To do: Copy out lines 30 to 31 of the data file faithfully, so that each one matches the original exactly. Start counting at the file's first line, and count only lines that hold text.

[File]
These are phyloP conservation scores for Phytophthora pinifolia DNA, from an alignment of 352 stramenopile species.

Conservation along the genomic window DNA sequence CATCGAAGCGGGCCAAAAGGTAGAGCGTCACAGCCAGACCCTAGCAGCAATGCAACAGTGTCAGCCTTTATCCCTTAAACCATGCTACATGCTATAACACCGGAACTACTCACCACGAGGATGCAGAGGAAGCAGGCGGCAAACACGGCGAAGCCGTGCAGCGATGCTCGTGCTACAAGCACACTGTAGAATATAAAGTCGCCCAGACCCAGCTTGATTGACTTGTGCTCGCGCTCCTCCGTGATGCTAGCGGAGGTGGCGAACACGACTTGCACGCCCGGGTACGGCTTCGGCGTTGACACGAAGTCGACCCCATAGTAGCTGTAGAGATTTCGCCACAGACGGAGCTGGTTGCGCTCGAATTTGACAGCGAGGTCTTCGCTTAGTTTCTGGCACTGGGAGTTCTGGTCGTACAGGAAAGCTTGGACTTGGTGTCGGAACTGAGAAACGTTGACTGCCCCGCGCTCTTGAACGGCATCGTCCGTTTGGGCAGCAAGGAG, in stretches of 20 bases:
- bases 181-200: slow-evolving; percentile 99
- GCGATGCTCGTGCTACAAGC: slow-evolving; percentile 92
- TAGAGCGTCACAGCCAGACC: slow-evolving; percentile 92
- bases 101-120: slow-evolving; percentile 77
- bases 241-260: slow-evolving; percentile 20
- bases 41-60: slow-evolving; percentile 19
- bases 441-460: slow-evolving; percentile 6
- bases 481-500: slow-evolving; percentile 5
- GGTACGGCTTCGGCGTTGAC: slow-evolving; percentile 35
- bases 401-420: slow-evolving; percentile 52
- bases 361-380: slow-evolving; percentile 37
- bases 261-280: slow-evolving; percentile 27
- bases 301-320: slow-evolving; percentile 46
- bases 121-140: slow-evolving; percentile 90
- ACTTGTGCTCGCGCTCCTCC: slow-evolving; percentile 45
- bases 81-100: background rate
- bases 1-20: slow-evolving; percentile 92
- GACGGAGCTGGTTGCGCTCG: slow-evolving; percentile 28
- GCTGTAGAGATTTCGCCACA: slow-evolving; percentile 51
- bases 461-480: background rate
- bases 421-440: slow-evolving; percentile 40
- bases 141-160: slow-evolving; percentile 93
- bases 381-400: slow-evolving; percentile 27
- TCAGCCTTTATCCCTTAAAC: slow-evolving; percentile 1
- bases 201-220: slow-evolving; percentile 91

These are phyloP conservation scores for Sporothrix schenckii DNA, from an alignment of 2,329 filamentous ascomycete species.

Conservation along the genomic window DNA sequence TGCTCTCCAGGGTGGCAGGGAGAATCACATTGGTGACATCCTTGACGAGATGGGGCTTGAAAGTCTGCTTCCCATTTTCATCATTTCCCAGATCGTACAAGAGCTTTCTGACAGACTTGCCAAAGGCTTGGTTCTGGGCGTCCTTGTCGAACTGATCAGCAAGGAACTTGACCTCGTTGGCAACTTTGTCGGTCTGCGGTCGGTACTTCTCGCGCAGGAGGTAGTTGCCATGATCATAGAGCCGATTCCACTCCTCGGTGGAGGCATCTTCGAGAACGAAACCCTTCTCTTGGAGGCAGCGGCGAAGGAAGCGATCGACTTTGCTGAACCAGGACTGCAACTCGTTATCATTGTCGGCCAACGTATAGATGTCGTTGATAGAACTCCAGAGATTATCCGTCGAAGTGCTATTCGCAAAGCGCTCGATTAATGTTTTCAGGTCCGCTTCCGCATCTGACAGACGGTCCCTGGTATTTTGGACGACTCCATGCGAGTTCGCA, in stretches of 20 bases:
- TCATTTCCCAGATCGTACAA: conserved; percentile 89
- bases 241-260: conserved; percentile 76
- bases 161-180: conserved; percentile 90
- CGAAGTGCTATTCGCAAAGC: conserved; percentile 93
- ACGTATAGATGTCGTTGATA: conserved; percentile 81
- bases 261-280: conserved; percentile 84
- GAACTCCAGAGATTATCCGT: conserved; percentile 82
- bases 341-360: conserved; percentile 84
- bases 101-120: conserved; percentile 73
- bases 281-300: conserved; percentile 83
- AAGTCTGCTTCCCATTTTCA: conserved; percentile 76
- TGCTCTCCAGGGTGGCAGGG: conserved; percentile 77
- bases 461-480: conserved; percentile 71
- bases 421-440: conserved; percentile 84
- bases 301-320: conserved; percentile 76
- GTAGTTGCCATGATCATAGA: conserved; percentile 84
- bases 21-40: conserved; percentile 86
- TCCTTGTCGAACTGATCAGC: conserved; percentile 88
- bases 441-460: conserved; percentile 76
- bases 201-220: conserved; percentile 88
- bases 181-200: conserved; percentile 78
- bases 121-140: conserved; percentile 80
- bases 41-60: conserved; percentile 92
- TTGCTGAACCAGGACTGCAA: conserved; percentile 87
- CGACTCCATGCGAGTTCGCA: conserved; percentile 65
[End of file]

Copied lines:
- TCATTTCCCAGATCGTACAA: conserved; percentile 89
- bases 241-260: conserved; percentile 76